This does not mean that we have to be martyrs in order to love God with all our souls. But we love God in this way when we are ready to die for something larger than ourselves.

If this seems more consistent with an age of religious fundamentalism, consider some of the heroes of our time. Think of Nelson Mandela, who suffered 27 years in prison to achieve freedom in his homeland. Or the persecuted religious minorities — Christians in the Middle East, Buddhists in Tibet, Jews throughout history — who have risked death to practice their faith.

Every year on the holiday of Yom Kippur, we recite the Kol Nidre prayer, which asks God to forgive us for the promises we make but cannot keep. The prayer was originally said by Jews who were forced to convert to Catholicism during the Spanish Inquisition but continued to practice Judaism in secret. On the holiest day of the Jewish year, we recall that willingness to die.

Though it may sound gruesome, imagining our own death can help us learn how to live. We see that our years are limited and how valuable every moment is. Life becomes more sacred when we recognize its limits. To love God with all our soul is to love the limited time on earth God gave us.

With All Our Strength

This last phrase in the commandment to love God seems out of place. Three part progressions in the Torah typically end with the hardest one and the rabbis interpret “all your strength” to mean financial resources. Is giving money really harder than being willing to die for the sake of God? Put another way, do some people consider money more valuable than life itself?

If this sounds impossible, consider the lengths some people go to save a dollar. Consider someone who refuses to see a doctor when they’re sick because of the cost. Or who would ensure a painful walk in the cold to avoid a $10 cab ride. Such stories are sometimes funny and reflect a frugal mindset. But other times they reflect the extraordinary and irrational risks people will take to save a small amount of money.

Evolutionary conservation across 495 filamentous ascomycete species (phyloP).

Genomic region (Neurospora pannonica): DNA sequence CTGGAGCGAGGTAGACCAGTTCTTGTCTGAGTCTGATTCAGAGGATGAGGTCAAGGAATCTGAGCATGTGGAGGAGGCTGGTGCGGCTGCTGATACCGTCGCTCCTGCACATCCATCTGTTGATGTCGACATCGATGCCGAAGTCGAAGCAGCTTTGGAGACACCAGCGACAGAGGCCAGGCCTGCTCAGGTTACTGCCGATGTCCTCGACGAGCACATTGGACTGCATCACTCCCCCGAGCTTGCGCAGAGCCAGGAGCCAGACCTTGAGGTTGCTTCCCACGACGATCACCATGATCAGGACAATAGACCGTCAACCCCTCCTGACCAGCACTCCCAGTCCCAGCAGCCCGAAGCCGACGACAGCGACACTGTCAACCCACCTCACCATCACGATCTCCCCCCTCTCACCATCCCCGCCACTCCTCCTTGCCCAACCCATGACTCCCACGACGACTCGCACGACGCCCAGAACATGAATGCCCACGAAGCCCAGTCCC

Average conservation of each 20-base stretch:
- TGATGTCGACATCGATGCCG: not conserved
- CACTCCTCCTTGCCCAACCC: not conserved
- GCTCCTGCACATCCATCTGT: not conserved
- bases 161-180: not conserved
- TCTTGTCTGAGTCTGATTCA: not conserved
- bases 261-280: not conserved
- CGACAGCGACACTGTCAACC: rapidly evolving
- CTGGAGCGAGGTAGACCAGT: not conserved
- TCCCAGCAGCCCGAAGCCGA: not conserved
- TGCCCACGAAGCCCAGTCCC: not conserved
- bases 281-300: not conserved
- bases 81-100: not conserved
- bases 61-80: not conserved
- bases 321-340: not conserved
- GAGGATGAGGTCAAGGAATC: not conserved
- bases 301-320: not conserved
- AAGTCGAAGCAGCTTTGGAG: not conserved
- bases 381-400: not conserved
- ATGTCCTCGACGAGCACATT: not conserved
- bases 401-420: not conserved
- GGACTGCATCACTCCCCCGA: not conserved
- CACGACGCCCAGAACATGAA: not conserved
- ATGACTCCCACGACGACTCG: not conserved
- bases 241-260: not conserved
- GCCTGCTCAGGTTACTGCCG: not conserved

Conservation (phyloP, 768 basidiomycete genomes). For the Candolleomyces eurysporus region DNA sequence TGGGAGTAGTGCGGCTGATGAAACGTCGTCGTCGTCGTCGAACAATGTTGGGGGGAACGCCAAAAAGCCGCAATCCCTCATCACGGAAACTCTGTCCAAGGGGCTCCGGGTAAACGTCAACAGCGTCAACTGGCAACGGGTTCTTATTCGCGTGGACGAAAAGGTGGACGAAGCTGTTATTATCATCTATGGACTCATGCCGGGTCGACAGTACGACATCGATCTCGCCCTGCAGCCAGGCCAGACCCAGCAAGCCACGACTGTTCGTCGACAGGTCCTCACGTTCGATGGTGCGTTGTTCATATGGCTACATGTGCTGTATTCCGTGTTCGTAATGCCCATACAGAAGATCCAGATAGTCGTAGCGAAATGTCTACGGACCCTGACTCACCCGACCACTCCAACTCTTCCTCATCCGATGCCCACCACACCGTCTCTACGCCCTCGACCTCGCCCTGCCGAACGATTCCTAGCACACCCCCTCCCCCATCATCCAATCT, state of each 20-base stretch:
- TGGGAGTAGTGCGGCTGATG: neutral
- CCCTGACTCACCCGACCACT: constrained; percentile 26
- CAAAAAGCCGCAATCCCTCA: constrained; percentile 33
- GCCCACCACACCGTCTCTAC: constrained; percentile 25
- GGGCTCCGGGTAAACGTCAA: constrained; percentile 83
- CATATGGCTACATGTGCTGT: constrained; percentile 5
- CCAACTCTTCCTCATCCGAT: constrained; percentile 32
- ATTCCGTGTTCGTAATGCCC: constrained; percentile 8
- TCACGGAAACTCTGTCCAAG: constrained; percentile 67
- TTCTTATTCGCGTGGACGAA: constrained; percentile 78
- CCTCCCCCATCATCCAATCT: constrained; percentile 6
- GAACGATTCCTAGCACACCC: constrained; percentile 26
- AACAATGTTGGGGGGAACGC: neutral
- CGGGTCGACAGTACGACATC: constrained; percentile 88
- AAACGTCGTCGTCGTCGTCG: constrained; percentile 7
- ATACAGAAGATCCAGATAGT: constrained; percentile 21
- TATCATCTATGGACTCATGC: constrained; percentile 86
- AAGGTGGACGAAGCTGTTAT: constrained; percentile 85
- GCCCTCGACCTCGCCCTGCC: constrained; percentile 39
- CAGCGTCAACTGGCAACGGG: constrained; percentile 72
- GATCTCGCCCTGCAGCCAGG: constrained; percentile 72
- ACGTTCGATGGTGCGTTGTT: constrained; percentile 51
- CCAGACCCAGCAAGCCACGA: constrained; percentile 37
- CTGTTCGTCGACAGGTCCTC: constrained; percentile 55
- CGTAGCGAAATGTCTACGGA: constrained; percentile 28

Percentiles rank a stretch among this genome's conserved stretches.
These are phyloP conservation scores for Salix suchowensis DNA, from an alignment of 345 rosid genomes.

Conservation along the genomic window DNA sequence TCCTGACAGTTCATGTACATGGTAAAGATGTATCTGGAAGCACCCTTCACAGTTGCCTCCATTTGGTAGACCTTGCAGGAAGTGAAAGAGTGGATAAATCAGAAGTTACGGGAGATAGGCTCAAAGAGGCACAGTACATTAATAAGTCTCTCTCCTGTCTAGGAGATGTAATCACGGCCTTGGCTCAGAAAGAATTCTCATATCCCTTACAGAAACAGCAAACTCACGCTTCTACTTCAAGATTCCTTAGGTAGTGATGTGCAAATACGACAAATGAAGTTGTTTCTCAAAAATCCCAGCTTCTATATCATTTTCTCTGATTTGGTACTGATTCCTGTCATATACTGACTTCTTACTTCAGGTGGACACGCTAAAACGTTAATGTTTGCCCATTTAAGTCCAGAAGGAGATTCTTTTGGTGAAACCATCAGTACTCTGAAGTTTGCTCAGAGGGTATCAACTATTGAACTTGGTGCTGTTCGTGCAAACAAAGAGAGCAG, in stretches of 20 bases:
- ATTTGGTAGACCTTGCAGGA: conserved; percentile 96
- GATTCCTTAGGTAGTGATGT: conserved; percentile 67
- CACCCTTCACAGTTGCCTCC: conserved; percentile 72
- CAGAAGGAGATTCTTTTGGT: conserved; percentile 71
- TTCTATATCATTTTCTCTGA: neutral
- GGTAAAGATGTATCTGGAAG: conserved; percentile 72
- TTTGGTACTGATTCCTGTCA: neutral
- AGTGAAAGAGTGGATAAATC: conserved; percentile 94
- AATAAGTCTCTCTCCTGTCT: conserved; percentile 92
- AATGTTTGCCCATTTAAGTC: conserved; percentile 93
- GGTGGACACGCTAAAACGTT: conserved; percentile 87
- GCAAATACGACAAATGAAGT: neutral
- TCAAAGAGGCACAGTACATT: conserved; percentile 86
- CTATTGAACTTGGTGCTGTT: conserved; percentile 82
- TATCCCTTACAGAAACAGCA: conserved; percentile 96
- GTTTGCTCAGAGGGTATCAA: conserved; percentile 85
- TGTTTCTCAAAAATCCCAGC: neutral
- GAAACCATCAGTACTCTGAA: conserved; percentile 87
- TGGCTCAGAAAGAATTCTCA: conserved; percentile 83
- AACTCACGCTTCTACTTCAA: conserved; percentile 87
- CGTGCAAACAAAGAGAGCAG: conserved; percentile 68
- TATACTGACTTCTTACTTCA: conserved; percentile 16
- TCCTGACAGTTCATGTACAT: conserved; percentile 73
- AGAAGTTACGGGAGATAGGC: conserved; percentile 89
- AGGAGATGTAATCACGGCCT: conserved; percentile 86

So what does it mean to love God with all our financial means? Taken to an extreme, this teaching can be quite dangerous. Think about televangelists who prey on down-and-out people, inducing them to donate their last dollars as a sign of faith.

The rabbis addressed this issue in a creative way. They suggested loving God with all our resources does not mean giving all of our resources over to God. The obligation to give charity is addressed elsewhere in Jewish law. Loving God with all our might implies an attitude toward life rather than a specific monetary obligation.

One rabbi illustrated this idea with an intriguing example. He taught that a person’s love of God should be so great that it flows into their very possessions so that they too glow with a love of God. He cites the example of a donkey that belonged to one of the great rabbis of the Talmud. This rabbi’s love of God was so great that his donkey refused to eat non-kosher food.

This bit of rabbinic hyperbole teaches a deeper lesson: Our love of God can teach and inspire others. The way we live influences the way others live. If we show a deep love of God, we spread it into the lives of others.

Rabbi Evan Moffic is the spiritual leader of Congregation Solel in Highland Park, Illinois. He is the author of the “The Happiness Prayer: Ancient Jewish Wisdom for the Best Way to Live Today.”